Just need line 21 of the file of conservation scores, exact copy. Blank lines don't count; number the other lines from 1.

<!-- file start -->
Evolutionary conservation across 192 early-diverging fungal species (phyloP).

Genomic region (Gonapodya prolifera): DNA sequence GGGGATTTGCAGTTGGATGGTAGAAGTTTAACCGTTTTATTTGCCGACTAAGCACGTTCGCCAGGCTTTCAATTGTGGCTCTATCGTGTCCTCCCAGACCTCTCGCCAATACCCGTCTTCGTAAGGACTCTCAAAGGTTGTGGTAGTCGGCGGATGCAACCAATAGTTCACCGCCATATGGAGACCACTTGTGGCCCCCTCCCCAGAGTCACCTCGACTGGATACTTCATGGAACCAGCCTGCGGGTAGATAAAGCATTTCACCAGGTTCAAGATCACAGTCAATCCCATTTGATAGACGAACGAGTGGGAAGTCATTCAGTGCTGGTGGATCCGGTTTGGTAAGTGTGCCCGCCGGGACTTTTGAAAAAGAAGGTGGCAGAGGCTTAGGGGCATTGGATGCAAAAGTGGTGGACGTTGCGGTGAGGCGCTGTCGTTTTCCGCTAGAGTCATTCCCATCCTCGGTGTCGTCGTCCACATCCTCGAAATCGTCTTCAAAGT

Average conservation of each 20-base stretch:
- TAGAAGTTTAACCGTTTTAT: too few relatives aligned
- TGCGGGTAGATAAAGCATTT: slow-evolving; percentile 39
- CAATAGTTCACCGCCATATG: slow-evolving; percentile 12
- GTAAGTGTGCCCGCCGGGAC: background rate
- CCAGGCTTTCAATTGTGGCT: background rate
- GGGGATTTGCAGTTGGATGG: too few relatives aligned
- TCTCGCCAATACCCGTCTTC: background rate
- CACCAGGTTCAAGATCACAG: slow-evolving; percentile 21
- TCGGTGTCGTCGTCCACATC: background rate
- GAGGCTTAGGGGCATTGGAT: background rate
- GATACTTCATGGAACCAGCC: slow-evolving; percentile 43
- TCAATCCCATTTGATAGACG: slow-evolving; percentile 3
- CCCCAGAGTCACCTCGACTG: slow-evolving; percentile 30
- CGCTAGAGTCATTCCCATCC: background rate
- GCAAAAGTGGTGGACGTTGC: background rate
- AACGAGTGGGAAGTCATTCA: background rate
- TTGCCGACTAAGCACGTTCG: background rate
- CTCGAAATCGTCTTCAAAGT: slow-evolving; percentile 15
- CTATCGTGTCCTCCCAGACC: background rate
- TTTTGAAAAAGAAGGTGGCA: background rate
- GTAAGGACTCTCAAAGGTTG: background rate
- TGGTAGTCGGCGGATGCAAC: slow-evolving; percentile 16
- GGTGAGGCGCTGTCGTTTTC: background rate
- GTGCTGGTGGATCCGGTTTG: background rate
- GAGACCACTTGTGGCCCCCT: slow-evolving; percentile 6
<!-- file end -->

- CTCGAAATCGTCTTCAAAGT: slow-evolving; percentile 15